The warnings had been coming in all day from agencies and local government, but that final update phone call I received at 2am on the morning of December 26th 2013 did nothing to prepare me for the events of the days and weeks that followed.
The village of Yalding was at the confluence of a once-in-a-generation flood which devasted homes, houseboats and businesses all the way along the Medway to Allington Lock in Maidstone. But as families became heartbreakingly homeless that Christmas, those of us who were there to try and help also witnessed an enormously powerful display of community spirit and resilience.
It is largely thanks to that spirit, and to the determination and selflessness of community leaders, that substantial improvements have since been made to flood management in the Low Weald. Property level resilience, in particular, has meant that many individual homes in Yalding and environs were much better protected when the waters rose again in 2019 and 2020.
There are still dozens of properties, however, which cannot benefit from property level schemes due to their location and for these homes flood protection can only be achieved using larger infrastructure projects involving the surrounding land, drainage and river discharge management.
That is why I recently wrote to formally support the proposed expansion of the Leigh Flood Storage Area. The plans will markedly increase capacity at the site near Tonbridge; providing greater protection from flooding to hundreds of homes and businesses and unlocking investment in the west of Kent. I very much hope that when the plans go before a DEFRA Inquiry later this month they will be approved.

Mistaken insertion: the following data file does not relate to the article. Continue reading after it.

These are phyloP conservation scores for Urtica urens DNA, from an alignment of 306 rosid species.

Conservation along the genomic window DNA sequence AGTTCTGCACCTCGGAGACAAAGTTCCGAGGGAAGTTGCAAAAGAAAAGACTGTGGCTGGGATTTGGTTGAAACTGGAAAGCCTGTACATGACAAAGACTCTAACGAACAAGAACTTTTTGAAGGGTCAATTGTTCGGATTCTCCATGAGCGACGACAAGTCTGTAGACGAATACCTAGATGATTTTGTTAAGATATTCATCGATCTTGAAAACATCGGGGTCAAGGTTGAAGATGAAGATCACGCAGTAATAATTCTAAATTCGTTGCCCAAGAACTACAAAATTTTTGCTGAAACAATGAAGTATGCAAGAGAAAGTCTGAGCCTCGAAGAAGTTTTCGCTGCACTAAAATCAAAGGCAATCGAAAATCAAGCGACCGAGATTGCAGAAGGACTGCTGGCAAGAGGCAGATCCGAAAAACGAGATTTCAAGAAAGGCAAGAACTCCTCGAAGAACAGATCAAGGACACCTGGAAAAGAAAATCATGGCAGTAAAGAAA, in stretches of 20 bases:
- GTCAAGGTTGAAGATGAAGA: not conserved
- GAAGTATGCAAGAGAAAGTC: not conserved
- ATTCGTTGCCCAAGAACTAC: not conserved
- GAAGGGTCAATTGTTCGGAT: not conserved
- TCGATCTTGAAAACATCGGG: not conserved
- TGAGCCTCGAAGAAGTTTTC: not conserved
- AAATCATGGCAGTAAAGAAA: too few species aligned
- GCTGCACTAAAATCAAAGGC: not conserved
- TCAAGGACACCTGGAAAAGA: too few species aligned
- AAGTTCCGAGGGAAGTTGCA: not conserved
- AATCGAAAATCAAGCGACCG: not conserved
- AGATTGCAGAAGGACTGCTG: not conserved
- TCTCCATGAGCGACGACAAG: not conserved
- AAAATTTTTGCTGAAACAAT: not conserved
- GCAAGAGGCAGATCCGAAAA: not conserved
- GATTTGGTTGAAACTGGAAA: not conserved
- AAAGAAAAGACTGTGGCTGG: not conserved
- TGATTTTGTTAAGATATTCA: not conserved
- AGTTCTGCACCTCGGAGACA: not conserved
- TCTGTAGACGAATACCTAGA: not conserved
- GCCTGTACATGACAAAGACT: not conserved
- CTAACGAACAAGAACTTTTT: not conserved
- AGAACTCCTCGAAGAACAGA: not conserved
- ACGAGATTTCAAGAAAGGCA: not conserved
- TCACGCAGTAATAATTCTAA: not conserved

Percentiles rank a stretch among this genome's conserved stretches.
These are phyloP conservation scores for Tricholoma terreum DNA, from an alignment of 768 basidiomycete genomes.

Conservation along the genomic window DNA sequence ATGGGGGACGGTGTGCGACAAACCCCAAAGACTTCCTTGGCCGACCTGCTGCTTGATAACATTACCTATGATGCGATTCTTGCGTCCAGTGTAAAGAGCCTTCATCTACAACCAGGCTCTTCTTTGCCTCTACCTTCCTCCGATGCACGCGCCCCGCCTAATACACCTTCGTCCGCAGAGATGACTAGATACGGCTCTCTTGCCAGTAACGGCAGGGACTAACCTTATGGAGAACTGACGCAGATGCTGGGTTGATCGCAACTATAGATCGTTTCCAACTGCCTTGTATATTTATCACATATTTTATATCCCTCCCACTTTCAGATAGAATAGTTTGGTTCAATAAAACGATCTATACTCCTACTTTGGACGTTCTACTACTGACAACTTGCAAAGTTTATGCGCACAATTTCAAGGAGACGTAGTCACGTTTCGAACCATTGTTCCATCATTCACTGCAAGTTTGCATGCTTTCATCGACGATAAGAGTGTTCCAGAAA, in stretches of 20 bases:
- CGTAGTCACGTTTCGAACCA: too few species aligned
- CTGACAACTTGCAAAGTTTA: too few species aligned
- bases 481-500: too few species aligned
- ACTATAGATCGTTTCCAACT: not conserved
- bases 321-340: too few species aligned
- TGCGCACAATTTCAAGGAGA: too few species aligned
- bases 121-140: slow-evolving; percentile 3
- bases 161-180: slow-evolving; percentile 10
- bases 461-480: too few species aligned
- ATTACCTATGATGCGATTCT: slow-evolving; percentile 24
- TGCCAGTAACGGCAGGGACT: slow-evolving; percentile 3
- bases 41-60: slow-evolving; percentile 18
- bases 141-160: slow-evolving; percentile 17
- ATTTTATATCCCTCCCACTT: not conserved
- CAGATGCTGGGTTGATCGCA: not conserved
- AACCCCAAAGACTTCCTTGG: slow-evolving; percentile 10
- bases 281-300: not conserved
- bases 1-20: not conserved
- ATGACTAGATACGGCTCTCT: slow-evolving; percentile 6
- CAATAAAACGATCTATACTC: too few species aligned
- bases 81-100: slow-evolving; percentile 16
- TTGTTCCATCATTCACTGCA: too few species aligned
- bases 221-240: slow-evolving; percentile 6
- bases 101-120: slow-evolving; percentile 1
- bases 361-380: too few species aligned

Crucially, I also want to ensure that the Leigh FSA is used more often to protect communities downstream from Tonbridge, in places such as Yalding, Laddingford, Nettlestead, Hunton and Collier Street. Currently, the facility is only deployed when Tonbridge is at risk of flooding, meaning it is seldom used to specifically reduce water levels for communities further East. I have therefore urged the Inquiry to insert a condition, if they approve the planned expansion, which requires the FSA to be used more often to protect the River Medway villages in Maidstone Borough.
I have also raised this matter directly with the Floods Minister, Rebecca Pow, for her consideration and will be keeping the pressure on ahead of the Inquiry meeting at the end of this month.